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Research shows aerobic exercise helps maintain muscle in elderly

GALVESTON, Texas Why do older people tend to lose muscle mass and grow frail? One important factor identified by medical science is the reduced ability of the elderly to respond to the muscle-building stimulus of the hormone insulin.

Insulin is best known for its link to diabetes a condition in which either a complete lack of insulin or systemic resistance to the hormone's activity (as in type 2 diabetes) causes blood sugar levels to soar out of control. Recent studies have shown, however, that insulin also provides crucial assistance in building muscle, and that its ability to do so drops off dramatically in the elderly.

Now, a small but provocative study by medical researchers in Texas and California suggests that a simple, cost-free therapy appears to largely overcome that drop-off in insulin response: moderate aerobic exercise such as walking.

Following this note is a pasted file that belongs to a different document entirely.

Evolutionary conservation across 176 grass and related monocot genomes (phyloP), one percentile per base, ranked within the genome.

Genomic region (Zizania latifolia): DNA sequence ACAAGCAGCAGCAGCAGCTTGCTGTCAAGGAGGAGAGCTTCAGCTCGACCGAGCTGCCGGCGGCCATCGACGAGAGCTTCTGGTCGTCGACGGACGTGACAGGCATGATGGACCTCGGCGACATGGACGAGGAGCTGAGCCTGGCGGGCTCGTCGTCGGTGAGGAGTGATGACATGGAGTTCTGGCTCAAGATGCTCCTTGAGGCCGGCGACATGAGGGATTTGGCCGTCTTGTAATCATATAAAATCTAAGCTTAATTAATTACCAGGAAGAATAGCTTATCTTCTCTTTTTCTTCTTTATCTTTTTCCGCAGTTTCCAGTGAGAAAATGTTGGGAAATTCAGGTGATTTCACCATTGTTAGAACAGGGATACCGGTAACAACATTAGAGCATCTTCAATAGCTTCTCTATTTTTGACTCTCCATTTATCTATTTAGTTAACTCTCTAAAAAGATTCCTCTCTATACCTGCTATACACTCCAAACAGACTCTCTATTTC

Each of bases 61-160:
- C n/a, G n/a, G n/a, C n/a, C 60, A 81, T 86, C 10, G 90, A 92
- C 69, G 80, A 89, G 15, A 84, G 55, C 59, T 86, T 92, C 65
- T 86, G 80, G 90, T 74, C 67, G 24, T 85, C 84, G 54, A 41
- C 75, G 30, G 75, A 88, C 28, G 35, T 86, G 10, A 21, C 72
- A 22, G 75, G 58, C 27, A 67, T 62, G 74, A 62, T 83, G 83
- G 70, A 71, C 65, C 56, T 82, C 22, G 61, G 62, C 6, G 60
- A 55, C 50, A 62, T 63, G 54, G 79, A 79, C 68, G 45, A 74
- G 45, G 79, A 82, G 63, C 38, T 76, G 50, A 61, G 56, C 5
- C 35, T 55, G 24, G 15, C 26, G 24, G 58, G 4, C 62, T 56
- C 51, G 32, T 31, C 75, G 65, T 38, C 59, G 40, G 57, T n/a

Experiments at the University of Texas Medical Branch at Galveston (UTMB) and the University of Southern California, Los Angeles conducted on 13 healthy volunteers in their late 60s showed that 45 minutes of walking 20 hours before exposure to insulin restored the muscle-growth-stimulating effects of the hormone to levels comparable to those seen in normal young adults.

Prior research had suggested that a large part of the problem older people experience lies in the tiny blood vessels that feed the muscles protein-building amino acids, glucose and insulin (which itself also works within muscle cells as a powerful protein growth factor). In young adults, these normally closed vessels open wide in response to the insulin increase generated by a meal, providing clear passage for muscle-making materials. In elderly people, however, this process, known as "vasodilation," is much less pronounced.

"We thought, let's see what happens if we use aerobic exercise, one of the interventions that has been shown in the past to improve vasodilation, to find out whether we can get ins
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Contact: Jim Kelly
jpkelly@utmb.edu
409-772-8791
University of Texas Medical Branch at Galveston
30-May-2007


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